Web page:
NHL China Games, Terrific 12 offer razzmatazz key to cracking China – and a glimpse of what Hong Kong is missing
The city could learn a thing or two from how Shenzhen and Macau are hosting highly-polished sporting events like the NHL and Asia League
There is a collective intake of breath a minute into the first of the NHL China Games in Shenzhen as 10,000 people in the Universiade Arena witness the game’s first big hit. There are plenty more of those as the action unfolds.
Hockey is in China for the second year running and despite it being preseason, the Boston Bruins and Calgary Flames are going full tilt.
The only thing they are pulling is punches, with the refs and other players quick to skate in during the few testier moments. As NHL.com’s lead writer Dan Rosen explains to me, “hockey is a game that lends itself to intensity”.
Hockey in the afternoon in a town at China’s southern tip seems incongruous. The 30-odd degree heat doesn’t help but the organisation is confident it should be no different to back home where teams in southern California, Florida, Las Vegas and Nashville prove you can sell ice hockey to places where the only ice is in the cocktails.
The NHL is 100 years old and stages 1,200-plus games every season. That means that they know what they are doing wherever they play, and China proved no exception.
The sports world is looking to China but hockey is a sport that stands a better chance than most to make inroads. Part of that is the intensity but much of it comes from the NHL itself.
Where European football is too fragmented at the top, with a number of different leagues, clubs and players each with their own separate agenda, elite hockey is run by one office and the teams are under their control.
That’s why the Bruins and Flames have followed the Los Angeles Kings and Vancouver Canucks to China. It is also why the Shenzhen and Beijing games had the full NHL production.
It had a slight China twist, with the team mascots having to explain some of the game’s finer points to the uninitiated.
There were plenty of pre-existing hockey fans, though. The spectrum of jerseys was proof of that, as were the home made signs making fun of opposition players and the number of adults getting giddy with anticipation as they queued for a photo with Lanny McDonald in the fan zone.
That fan zone will have made a few new fans, with an opportunity to test your slap shot, try on goalie gear and test your puck handling skills. As would the merchandise stall churning out caps, tees and player uniforms.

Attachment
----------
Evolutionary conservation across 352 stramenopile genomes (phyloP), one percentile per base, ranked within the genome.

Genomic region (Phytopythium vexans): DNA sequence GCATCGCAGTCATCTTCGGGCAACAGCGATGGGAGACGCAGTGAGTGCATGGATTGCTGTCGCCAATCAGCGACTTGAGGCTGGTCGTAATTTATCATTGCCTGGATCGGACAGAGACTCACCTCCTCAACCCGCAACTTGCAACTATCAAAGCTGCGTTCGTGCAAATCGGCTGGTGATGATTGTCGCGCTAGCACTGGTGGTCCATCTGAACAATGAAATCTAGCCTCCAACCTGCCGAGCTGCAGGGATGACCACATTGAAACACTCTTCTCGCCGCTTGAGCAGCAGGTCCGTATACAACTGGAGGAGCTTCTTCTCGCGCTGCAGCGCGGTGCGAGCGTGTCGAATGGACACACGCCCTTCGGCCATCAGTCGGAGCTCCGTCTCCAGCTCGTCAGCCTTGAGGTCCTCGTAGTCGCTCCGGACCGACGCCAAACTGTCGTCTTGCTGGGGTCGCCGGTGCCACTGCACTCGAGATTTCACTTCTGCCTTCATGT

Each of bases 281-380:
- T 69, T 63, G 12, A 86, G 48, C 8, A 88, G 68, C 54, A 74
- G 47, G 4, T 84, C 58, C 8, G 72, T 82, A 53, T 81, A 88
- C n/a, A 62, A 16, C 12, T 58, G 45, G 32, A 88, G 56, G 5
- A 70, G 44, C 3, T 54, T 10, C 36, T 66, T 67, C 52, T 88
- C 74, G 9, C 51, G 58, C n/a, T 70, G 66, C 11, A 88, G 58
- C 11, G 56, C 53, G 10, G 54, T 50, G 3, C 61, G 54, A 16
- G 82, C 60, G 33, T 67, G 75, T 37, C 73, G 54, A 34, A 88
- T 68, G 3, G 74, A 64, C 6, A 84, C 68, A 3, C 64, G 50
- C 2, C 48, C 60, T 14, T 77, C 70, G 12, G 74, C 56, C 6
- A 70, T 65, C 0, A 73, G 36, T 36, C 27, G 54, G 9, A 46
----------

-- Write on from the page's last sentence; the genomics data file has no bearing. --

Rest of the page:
While there were things the NHL would surely have tweaked if everything was under their control – no beer and a lack of transport after the game – everything else was as you’d get in the US or Canada. That’s a refreshing change to some of the half-cocked events that other sports put on in China.
Their hands are often tied, though. A lack of football specific stadiums ruins most football games, while pre- and postseason football doesn’t lend itself to competitive games. As for the Aussie Rules, there’s not many grounds in the country that can even accommodate the pitch.
Hockey is different. The rink can go in almost any arena. It’s a similar story for the NBA and opens up even more of China to their sports.
The NBA roll into the same Shenzhen stadium in October and there’s a good chance that more than 10,000 will turn up. Both sports will offer a decent facsimile of the North American experience.
Just over the water in Macau, the Asia League’s Terrific 12 is doing something similar.
Asia League chief Matt Beyer explained the region-wide preseason tournament is based on the NBA’s Summer League in Las Vegas and that is a comparison for a competition that takes place in Macau’s Studio City.
The Cotai casino’s event centre has the feel of an NBA arena even if the basketball is not at quite the same level.
It’s impressive, as was the music concert they put on featuring some of the biggest names in Asian pop. That’s a level of polish that many sports can only dream of, and a stark contrast to the AFC Champions League game a few hundred yards away.
The rearranged fixture was a triumph for football but lacked the sparkle that the sports coming out of the US, or produced to those standards, have.
It’s sad to think the Hong Kong basketball playoffs, which was impressively packed out with fans, has a high school feel when there’s so much more that can be done.
As more sports head over to try their luck cracking China, that panache might be make or break.
US sports do razzmatazz in a way that would seem cringeworthy if their European counterparts tried to match it. But match it they must, or hockey and hoops or the Beijing-bound UFC could be out of sight in the next few years. Don’t hold your breath on that.